Hiroshima, the end of the second world war.How better to celebrate the day after Valentine’s Day than with the discussion of WAR?

I’ll let you in on a little secret, something I’m rather ashamed of: my knowledge of history is really lacking. I blame it on my schooling: basically, we studied the Romans, the Tudors, some Jurassic/dinosaur stuff… and that’s it. Seriously, I left school not knowing a thing about World War 1 and 2, or any contemporary political history. Oh, I forgot: we also studied the Normans — so, millions of years ago — then a huge gap — 2000 (the Romans), 1000 (the Normans) and 500 (the Tudors). And that’s it.

Obviously my knowledge of history has improved now, but there’s still some huge gaps from the last 500 years or so — Napoleon? I know that ended in Waterloo… I think. And there was the Crimean, but I don’t know anything about that. World War 1 was started in Serbia or something… but Vietnam? I haven’t a frickin’ clue why there was a war in Vietnam — and Burma too?

There’s a huge block of wars that occurred in colonial times, between 1600 and 1900 — not least of all the War of Independence (which I only found out was America vs. Britain recently!) Britain has been at war with Spain, the Netherlands, France… in fact, I think the only power we haven’t been at war with is the Portuguese. The colonies (i.e. everywhere except Europe) have basically been in a constant state of flux for 500 years, until the relatively-calm period of the last 50 years.

You probably know that New York was originally New Amsterdam — it was handed over to the British Empire, as part of some peace treaty with the Dutch Empire. Did you know that, after the First World War, Iraq was part of the British Empire… for more than a decade! Ah, the Middle East… for more than 2,000 years it has been the most contested part of the world. First for religious reasons, then exploration and trade, and now energy (with a bit of religion).

That’s the bit I get a little bit hung up on. History is full of war. Peace can be described as ‘the time between two wars’. Is there really a difference between terrorism (the instilling of terror within a given populace), and war? ‘Terrorism’ is usually used to describe acts by small groups upon entire nations — paramilitary, guerillas, etc. Is it any better if you declare war beforehand, and then send five guys in a B-29 to kill 100,000 people in Hiroshima?

Then we have ‘the crusades’, a rather fancy term used to connote a religious war. Crusaders are, by definition, religiously sanctioned warriors — you are killing in the name of a god. A crusade, generically, is an attack on some kind of lifestyle or ideology. You can have a crusade against drugs, or drunken behaviour, or Islam. A crusade, in essence, is righteous — its instigators firmly believe that what they are doing is right.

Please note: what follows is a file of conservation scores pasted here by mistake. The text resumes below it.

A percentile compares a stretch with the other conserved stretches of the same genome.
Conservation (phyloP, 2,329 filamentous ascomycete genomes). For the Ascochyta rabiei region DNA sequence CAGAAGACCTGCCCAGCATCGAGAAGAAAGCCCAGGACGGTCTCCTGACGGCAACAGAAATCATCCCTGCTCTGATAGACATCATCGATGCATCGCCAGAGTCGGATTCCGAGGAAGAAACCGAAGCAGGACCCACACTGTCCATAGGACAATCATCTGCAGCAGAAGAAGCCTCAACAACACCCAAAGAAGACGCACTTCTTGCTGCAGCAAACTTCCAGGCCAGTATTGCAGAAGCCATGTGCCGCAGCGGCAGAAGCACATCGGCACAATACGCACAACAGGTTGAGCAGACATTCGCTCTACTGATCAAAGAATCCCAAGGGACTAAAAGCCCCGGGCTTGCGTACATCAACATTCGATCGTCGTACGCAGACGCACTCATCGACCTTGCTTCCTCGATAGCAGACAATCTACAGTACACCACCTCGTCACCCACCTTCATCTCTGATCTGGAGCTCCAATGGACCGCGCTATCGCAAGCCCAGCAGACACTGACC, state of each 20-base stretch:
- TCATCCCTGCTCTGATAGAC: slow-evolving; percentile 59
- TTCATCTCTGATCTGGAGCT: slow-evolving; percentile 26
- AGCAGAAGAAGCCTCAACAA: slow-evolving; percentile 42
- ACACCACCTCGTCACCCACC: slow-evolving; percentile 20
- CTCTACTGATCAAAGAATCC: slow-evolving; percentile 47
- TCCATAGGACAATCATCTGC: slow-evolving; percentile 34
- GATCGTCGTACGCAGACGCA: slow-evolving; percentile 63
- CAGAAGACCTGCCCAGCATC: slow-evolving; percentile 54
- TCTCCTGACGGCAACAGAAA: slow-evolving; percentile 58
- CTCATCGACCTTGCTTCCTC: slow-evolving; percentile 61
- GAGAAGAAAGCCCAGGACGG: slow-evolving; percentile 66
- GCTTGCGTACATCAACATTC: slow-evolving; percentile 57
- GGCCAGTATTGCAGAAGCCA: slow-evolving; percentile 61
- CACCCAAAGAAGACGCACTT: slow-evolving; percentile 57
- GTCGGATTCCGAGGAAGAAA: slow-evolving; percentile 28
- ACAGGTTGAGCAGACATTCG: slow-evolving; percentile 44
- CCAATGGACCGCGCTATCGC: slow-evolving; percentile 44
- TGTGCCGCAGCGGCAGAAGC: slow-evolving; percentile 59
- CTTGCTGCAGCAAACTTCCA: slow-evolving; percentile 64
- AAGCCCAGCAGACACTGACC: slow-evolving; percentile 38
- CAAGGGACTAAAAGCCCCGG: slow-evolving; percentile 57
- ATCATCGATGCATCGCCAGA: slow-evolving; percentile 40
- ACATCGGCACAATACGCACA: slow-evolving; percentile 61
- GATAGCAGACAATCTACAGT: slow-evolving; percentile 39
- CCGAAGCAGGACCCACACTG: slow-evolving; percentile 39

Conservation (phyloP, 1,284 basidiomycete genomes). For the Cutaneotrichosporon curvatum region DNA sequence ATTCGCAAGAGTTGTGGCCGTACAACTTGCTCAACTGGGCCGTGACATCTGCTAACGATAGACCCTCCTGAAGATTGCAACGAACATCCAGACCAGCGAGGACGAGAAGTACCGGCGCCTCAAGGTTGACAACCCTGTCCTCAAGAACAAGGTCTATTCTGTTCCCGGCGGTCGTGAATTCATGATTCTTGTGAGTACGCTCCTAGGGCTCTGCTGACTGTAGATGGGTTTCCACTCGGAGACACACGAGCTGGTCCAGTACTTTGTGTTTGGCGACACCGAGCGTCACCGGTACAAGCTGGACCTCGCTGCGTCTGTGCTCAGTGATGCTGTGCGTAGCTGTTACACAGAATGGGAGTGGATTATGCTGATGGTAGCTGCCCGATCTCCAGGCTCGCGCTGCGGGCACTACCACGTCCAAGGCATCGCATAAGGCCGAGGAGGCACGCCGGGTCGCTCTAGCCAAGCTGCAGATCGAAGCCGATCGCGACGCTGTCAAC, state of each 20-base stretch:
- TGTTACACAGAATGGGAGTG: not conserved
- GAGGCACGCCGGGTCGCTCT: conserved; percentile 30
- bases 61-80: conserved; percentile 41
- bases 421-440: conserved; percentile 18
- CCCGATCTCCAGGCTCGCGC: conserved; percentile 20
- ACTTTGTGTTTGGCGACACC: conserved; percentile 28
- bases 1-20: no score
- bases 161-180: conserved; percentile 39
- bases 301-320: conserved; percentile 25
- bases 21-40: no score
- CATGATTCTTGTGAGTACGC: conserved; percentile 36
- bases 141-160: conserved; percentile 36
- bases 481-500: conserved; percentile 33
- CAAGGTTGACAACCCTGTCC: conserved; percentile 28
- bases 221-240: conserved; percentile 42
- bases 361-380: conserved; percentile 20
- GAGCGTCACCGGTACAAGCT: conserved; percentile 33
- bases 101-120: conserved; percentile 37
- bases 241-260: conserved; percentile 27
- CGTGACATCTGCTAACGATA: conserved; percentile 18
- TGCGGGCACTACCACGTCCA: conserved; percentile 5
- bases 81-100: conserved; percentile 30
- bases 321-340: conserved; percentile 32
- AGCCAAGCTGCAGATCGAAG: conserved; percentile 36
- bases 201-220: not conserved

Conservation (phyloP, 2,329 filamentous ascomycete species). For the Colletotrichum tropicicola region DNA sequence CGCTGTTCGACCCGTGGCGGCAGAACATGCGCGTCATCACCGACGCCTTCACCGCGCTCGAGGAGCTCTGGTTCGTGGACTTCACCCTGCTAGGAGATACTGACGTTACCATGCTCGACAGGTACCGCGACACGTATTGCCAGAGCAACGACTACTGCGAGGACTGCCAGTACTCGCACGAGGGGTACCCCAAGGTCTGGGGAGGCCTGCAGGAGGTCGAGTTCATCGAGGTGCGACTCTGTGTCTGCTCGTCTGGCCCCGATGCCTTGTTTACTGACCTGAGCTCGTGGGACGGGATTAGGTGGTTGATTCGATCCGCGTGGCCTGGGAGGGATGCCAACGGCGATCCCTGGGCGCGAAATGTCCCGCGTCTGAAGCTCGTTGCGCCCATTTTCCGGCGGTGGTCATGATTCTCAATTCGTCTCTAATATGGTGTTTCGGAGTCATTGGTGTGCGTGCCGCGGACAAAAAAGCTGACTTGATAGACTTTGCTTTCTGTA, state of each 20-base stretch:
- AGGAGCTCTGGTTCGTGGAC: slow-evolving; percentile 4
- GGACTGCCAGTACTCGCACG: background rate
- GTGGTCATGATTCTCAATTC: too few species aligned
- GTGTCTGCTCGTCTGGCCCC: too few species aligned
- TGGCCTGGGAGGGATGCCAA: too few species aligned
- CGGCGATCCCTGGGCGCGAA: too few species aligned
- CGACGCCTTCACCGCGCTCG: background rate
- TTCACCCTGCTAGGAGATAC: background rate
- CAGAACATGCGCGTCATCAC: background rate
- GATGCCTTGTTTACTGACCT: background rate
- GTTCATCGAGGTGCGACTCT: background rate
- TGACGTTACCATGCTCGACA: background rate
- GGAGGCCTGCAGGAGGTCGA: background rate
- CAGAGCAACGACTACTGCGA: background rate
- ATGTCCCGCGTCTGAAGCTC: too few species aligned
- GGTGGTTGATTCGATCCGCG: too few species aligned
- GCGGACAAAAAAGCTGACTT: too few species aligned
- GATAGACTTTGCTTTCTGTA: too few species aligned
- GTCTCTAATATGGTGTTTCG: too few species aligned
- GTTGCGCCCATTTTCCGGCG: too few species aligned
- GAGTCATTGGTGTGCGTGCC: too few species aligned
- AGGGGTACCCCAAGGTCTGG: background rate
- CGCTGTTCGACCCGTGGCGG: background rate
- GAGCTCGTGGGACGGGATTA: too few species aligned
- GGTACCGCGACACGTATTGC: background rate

And therein we have a problem, because I’ve just described every war, religious or otherwise. War, from the protagonist’s point of view, is right. You don’t march into another country for fun, you do it because you must. War is a necessity for long-term survival — it is rational in that sense. (Well, OK, war — after diplomatic means have been exhausted — is rational.)

This is quite a hard thought to get your head around, but hang in there. Islamic terrorists declared war on America for ideological reasons — as an American, you probably can’t comprehend their rationale, but the terrorists believe they are right. Seriously, just as the Nazis wanted a world without Jews, they want a world without Americans. Look at it from the opposite point of view: George Bush declared war on Iraq, because he thought it was right. It’s as simple as that. The calculations leading up to that decision might be infinitely more complex, but it ultimately boils down to ‘it’s us or them’ — our way of living, or theirs.

It’s kind of funny, but obviously very sad at the same time: war will always exist. Fortunately, with the world explored and colonialism out of the way, we don’t war over land — but it was never about land anyway; it was about resources (food, slaves, oil, etc.) And guess what… (those of you that know me will know what’s coming) — until we get off this planet of ours, until we reduce the strain on our natural resources, war will always exist. We can build upwards into the stratosphere and down to the Earth’s mantle, we can synthesize materials and use ‘greener’ manufacturing methods, but ultimately we’re going to run out of resources.

Imagine for a moment: we have space travel. We can jet around from star to star, planet to planet. Can you imagine a war occurring back on the home world? No. Try to visualize the extent of the universe and the trillions of planets that can support life. Do you think we would ever need to war again? No — at least not for a very, very long time.

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Sebastian

I am a tall, hairy, British writer who blogs about technology, photography, travel, and whatever else catches my eye.

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